Wave Goodbye to Jiggly, Saggy Arms
These simple moves tone several muscle groups quickly so you can slay in that dress and haul groceries with ease. No dumbbells? Grab two cans of beans!
There are bonuses that come with arm workouts that go beyond looking fly. “Besides being comfortable and carefree in a sleeveless shirt, the benefit of working out your arms are, it’s easier to open the pickle jar!” says Washington, D.C.–based personal trainer Stenicia Forde. In addition to reducing injuries and slowing the natural muscle loss we experience as we age, Forde adds that “using weights to strengthen and tone our arms and any other muscle group is so good for your heart.”
Plus, since most arm exercises engage your core, you’ll be toning your tummy while you’re at it. In addition, more muscle means your resting metabolic rate will be higher, which will boost your bone density and reduce your risk of osteoporosis.
“Lack of muscle tone is why we have arm jiggle,” Forde says. “For those sexy summer arms, incorporate strengthening and toning exercises that target the deltoids, both anterior and posterior, as well as the triceps and biceps into your workout routine.” The exercises below, coupled with a healthy diet and aerobic exercise, she says, will help put your arms on blast and get results fast. All you need are some light dumbbells — anywhere from 3 to 10 pounds. Or, if you don’t have dumbbells, use two cans of beans or soup. Try to do three sets of 10 reps for each of the following variations. It should take about 15 minutes to complete this routine. Try to do it two to three times a week, with at least one day of rest between workouts.
Standard curls: Stand with your arms at your sides, palms facing forward. Slowly curl your arms upward until you are almost touching your shoulders. This is called the concentric phase of the exercise, when you flex your bicep. Once you have lifted the weights up to your shoulders, slowly begin lowering them back to the starting position. This is called the eccentric phase and involves lengthening the muscle.
Reverse curls: Stand in the same position as above, holding the weights in front of you with your palms facing behind you. Your elbows should be straight and your hands will be below your waistline. Slowly curl the weights up toward your shoulders until the backs of your hands are as close to your shoulders as possible. Then slowly lower your hands back to their starting position.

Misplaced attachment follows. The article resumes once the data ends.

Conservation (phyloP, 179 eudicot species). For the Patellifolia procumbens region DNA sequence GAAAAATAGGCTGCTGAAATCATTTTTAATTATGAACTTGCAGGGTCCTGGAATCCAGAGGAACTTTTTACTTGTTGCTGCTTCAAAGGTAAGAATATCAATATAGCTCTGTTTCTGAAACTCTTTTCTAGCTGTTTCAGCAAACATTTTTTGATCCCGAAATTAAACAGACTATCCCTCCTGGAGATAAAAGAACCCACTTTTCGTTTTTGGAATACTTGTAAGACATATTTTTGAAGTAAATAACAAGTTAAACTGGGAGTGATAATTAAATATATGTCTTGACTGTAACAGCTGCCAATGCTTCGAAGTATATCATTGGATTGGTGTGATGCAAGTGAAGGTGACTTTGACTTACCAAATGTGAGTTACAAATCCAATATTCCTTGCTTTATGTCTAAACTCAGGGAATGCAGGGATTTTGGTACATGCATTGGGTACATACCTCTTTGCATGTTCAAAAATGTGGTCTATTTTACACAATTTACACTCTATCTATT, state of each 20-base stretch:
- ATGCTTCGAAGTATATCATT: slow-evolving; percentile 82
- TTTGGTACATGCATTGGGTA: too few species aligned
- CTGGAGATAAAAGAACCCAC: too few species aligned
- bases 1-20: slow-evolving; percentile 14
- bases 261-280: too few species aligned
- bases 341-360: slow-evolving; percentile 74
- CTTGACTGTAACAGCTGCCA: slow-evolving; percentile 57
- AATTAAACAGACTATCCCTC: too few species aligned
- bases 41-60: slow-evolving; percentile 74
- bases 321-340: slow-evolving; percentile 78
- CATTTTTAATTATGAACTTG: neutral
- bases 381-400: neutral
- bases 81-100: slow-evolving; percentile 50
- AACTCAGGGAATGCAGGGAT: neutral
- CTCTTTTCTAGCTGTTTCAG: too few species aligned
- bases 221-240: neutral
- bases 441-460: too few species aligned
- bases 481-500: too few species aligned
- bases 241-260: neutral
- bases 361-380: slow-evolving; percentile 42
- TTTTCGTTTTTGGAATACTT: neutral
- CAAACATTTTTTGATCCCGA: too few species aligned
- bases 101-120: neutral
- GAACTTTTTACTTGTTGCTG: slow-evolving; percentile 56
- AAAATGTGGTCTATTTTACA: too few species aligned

Lateral curls: This time, starting with your arms at your sides, hold the weights sideways so that your palms face your outer thighs. The thumb side of your hands will be facing forward; the pinky side of your hands will be pointing behind you. Slowly raise your arms up toward your shoulders. The back of your right hand should be facing to your right. The back of your left hand should point toward the left. Then slowly return to the starting position.
Preacher curls: Hold a weight in your right hand and sit on a chair or bench with your right elbow anchored against your right thigh and your hands in a fist facing upward. In the starting position, your right elbow should be almost straight. Slowly bend your arm up until the weight is almost in contact with your right shoulder. Then slowly return the weight to its starting position. Repeat with your left arm on your left thigh.
Tricep kickbacks: Hold a weight in each hand with your palms facing in toward your outer thigh. Stand with your knees slightly bent. Bend forward from your waist so that your torso is parallel to the floor. Bend your elbows so the weights are on both sides of your chest. This is the starting position. Slowly extend your elbows back behind you with your arms close to your body and straighten your arms so that you are lifting the weight up and back behind you. Slowly return to the starting position.
Tricep dips: Sit at the end of a chair and grip the edge of the chair behind you, palms facing backward; your fingers should be pointing forward. Slowly lower your body almost to the point where your butt reaches the ground, and then use your arms to push yourself back up to the starting position. To make this exercise harder, extend your legs straight in front of you with your weight on your heels. To make it easier, bend your knees at a 90-degree angle.
Did you know that you’ll find professional workout videos, walking tips, health articles and more at aarp.org? AARP members get even more, including mind-body advice from top experts and delicious healthy recipes. Join us or renew your AARP membership today.